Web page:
The Real Deal New York

Manhattan inventory hits record low in February: report

Only 3,175 apartments were on the market last month, according to StreetEasy

March 27, 2015 08:00AM
By Claire Moses

Rendering of 400 Park Avenue South (credit: Christian de Portzamparc/ Handel)

Rendering of 400 Park Avenue South in NoMad  (credit: Christian de Portzamparc)

It’s hard to walk more than a block in Manhattan without stumbling across a residential condominium project in the works, but until all that spanking new product goes live, the market will continue to be defined by scarcity. The city’s condo inventory hit a record low last month with only 3,175 units on the market, according to StreetEasy’s latest Manhattan Condo Market Report.

Meanwhile, pending sales rebounded in February — as is the norm after slow winter months — jumping up 27.5 percent since January.

“February is typically a turning point between the declining slow season and the busy spring season,” Alan Lightfeld, a data scientist with StreetEasy, said. The condo market usually sees a boost in March, he added.

March is historically the best time to list apartments in Manhattan, according to another report StreetEasy released earlier this month.

Condo prices, compared to January, stayed basically flat — prices increased 0.7 percent in February— but were still 7.8 percent higher year-over-year. The median sales price for condos in February was $1.2 million, according to the report.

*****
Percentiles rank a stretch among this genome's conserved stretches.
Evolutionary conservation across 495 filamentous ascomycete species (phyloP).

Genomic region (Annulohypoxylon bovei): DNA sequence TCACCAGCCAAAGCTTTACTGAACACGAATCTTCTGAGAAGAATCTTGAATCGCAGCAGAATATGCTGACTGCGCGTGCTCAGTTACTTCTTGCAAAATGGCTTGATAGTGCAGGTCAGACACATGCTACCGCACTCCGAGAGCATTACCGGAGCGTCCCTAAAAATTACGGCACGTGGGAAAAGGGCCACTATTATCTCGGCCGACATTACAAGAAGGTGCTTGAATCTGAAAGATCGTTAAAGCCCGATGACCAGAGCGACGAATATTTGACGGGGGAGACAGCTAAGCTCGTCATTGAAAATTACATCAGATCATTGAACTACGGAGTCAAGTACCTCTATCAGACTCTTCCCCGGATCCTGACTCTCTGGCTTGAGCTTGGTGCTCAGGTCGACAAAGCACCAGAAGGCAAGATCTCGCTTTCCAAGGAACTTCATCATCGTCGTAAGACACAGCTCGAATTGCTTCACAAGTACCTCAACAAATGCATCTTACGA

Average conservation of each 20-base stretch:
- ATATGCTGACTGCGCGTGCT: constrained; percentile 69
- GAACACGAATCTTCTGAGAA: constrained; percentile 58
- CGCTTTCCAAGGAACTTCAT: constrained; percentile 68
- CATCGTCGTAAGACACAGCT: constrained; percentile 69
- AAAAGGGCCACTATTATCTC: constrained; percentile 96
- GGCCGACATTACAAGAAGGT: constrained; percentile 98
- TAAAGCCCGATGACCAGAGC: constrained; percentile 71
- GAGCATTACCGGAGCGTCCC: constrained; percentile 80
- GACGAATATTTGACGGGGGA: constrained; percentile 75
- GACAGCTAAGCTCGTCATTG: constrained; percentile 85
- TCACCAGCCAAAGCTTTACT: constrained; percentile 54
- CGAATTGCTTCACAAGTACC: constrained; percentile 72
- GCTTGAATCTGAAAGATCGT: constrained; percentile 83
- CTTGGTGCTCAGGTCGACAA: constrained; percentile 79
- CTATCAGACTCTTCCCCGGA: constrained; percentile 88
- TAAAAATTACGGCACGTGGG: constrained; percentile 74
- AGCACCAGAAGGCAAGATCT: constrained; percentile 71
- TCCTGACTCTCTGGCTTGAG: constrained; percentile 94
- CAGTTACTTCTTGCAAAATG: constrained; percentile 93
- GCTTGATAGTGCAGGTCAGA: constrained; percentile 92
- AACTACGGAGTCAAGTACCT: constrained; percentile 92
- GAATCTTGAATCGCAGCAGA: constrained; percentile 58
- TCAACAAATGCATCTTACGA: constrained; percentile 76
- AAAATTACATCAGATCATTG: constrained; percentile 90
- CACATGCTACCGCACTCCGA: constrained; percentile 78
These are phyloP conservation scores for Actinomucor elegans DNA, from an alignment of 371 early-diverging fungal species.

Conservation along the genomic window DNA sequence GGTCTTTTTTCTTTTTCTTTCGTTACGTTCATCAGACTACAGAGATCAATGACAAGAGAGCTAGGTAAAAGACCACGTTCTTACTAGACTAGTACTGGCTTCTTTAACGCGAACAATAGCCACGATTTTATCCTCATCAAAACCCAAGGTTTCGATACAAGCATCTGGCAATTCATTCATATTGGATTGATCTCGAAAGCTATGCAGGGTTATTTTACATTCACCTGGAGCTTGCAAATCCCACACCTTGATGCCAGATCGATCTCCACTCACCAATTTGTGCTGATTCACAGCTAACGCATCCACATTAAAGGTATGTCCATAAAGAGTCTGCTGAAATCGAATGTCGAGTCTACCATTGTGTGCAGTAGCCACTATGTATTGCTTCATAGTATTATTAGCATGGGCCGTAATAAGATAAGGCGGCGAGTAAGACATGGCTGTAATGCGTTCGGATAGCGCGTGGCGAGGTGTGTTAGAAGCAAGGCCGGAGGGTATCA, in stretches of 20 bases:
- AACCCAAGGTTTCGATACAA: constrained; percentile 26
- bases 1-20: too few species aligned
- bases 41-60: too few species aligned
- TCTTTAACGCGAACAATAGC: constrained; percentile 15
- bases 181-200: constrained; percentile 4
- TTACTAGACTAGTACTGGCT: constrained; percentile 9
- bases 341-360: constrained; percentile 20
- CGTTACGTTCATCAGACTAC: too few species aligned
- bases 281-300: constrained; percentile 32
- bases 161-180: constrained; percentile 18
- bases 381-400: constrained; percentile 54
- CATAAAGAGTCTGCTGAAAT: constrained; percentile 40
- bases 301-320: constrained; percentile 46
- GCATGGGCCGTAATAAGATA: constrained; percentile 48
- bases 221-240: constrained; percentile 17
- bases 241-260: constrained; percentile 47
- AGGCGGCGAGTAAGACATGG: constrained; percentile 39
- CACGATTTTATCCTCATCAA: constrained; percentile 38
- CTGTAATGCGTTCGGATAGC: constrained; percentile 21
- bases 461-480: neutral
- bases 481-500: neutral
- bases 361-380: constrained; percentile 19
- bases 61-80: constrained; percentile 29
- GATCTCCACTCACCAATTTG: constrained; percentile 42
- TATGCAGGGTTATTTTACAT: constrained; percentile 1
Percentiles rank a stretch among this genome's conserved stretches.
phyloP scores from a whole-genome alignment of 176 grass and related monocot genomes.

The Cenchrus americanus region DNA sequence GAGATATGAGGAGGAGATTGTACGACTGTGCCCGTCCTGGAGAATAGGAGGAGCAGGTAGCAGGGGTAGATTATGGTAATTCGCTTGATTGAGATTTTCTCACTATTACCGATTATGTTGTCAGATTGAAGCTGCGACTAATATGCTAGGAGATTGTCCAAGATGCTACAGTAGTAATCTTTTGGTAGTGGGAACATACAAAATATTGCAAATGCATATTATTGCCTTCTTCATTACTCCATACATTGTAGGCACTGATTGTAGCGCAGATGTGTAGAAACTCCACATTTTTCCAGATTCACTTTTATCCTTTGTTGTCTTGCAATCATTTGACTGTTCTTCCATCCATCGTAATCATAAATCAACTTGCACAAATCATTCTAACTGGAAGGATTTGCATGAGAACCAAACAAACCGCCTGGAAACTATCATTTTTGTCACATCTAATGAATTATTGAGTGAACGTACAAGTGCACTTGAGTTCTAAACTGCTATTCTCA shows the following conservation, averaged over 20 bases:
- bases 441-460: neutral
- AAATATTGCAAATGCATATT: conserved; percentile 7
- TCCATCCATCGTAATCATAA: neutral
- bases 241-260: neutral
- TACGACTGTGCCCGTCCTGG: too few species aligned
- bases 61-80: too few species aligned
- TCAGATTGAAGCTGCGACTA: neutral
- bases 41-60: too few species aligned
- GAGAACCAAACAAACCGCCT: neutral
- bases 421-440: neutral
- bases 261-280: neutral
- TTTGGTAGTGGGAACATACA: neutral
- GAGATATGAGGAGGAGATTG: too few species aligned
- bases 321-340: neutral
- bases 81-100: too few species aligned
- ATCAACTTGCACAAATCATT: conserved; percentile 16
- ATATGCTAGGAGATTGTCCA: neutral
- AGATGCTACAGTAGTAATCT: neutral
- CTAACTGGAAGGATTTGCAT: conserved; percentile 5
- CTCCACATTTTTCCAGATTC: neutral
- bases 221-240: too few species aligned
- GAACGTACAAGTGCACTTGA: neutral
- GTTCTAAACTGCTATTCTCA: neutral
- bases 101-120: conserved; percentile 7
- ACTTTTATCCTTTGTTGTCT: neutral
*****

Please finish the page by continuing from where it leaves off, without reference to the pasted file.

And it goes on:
The result, Lightfeld said, is that it’s going to be hard for condo owners to move to a different apartment at the same price point in Manhattan. “It’s a great time to sell,” he said, “but it’s difficult to buy in Manhattan.”

While condos have always taken longer to enter contract than co-ops, that gap is closing due to dwindling inventory, according to StreetEasy. Since February last year, the median time spent on the market for condos and co-ops have been within five days of each other.

In February, condos spent a median time of 62 days on the market, while co-ops saw a median of 60 days.

Despite the record cold, February still proved to be a record month for contracts signed for $4 million or more. A total of 116 contracts in that price range were signed in February, the highest level since at least 2007 and a 23 percent increase since 2014, according to the Olshan Luxury Market Report.

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